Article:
The present application is based on Japanese Patent Application No. 2005-131808 (filed Apr. 28, 2005), Japanese Patent Application No. 2005-144293 (filed May 17, 2005), Japanese Patent Application No. 2005-151257 (filed May 24, 2005) and Japanese Patent Application No. 2005-208358 (filed Jul. 19, 2005) all of which are incorporated herein by reference.

The invention related to the present application should be defined only by the claims, and thus should not be construed as being limited to the embodiments or the like described in the specification and the drawings.

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Citing PatentFiling datePublication dateApplicantTitle
US8704472 *Oct 20, 2011Apr 22, 2014Denso CorporationBrushless electric motor provided with rotor having intermediate magnetic pole
US20120091940 *May 11, 2011Apr 19, 2012Denso CorporationAc motor and control apparatus for the same
US20120235615 *Oct 20, 2011Sep 20, 2012Denso CorporationBrushless electric motor provided with rotor having intermediate magnetic pole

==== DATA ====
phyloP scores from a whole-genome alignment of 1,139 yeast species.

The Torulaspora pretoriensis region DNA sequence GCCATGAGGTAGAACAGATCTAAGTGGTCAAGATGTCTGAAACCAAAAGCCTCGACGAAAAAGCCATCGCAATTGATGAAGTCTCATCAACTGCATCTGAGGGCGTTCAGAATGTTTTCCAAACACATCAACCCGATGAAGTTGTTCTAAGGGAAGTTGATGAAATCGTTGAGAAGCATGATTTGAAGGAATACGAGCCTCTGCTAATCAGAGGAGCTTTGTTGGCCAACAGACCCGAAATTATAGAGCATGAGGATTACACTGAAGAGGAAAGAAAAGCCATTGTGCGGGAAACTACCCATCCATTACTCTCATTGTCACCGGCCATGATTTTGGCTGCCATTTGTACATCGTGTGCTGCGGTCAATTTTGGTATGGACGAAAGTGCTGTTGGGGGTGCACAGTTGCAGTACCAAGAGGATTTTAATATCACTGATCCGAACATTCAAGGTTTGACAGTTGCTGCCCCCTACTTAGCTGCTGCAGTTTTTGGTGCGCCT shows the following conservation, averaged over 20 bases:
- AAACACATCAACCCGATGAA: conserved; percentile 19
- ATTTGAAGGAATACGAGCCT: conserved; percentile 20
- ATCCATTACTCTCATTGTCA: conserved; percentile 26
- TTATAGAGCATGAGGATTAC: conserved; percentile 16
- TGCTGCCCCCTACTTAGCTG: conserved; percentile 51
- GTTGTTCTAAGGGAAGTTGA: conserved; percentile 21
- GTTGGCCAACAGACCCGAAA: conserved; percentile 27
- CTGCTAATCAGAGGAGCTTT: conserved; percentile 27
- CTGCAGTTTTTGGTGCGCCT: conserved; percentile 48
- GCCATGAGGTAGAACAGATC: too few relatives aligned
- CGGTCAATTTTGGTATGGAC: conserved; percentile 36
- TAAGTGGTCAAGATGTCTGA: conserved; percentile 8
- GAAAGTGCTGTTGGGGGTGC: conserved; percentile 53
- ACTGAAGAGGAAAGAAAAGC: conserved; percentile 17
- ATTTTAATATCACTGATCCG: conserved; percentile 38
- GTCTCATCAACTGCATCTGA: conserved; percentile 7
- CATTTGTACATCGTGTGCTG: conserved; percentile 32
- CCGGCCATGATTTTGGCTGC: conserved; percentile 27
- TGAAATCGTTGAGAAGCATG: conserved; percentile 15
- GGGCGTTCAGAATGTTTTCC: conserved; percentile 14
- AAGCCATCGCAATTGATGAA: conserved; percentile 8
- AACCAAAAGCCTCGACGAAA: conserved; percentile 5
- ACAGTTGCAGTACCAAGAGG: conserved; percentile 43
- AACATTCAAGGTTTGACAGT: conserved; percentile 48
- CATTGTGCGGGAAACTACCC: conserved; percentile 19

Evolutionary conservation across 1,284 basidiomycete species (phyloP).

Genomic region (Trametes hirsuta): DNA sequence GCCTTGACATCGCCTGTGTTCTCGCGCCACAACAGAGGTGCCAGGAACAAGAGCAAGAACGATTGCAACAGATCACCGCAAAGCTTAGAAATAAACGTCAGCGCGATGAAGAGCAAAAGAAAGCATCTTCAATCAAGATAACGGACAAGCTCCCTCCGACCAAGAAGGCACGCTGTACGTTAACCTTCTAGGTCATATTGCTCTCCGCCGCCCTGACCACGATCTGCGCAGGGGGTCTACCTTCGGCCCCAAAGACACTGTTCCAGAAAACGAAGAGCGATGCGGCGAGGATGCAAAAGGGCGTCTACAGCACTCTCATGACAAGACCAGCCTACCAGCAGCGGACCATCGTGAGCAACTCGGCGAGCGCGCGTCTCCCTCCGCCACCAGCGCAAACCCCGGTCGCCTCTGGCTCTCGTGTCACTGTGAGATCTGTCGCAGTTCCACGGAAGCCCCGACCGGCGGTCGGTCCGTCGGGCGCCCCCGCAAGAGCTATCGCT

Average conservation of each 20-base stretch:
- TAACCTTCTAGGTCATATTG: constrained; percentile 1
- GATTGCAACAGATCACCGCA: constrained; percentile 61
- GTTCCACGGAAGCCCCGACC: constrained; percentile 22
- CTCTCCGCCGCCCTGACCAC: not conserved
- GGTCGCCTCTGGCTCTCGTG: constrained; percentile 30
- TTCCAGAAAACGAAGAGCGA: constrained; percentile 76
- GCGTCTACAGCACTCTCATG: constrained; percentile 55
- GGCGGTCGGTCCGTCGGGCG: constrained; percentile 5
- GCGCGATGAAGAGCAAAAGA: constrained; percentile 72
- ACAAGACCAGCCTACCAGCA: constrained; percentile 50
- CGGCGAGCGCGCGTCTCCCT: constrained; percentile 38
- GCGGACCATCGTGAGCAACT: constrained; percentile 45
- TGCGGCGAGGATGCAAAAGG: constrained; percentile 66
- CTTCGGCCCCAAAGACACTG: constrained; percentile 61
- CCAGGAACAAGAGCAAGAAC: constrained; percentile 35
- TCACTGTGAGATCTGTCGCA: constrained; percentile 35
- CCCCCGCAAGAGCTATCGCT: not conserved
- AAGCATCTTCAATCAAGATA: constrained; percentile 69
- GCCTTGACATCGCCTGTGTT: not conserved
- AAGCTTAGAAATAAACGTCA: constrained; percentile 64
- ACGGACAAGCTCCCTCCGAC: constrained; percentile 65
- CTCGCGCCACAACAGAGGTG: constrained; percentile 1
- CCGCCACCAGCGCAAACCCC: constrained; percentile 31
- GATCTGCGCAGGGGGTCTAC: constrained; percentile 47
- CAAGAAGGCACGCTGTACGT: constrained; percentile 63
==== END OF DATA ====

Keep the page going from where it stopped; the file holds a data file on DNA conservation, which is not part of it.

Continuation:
Classifications
U.S. Classification310/49.45, 318/254.2, 310/14, 310/44, 310/106, 310/90.5, 310/180, 310/179, 310/49.43, 310/68.00D, 318/701, 310/49.44, 318/254.1, 310/156.55, 310/208
International ClassificationH02K37/00, H02K37/02, H02K21/12
Cooperative ClassificationH02K21/24, H02K21/145, H02K21/227, H02K16/04
European ClassificationH02K21/14C, H02K21/22C, H02K21/24
Legal Events
DateCodeEventDescription
Dec 7, 2007ASAssignment
Owner name: DENSO CORPORATION, JAPAN
Free format text: ASSIGNMENT OF ASSIGNORS INTEREST;ASSIGNOR:NASHIKI, MASAYUKI;REEL/FRAME:020226/0013
Effective date: 20071126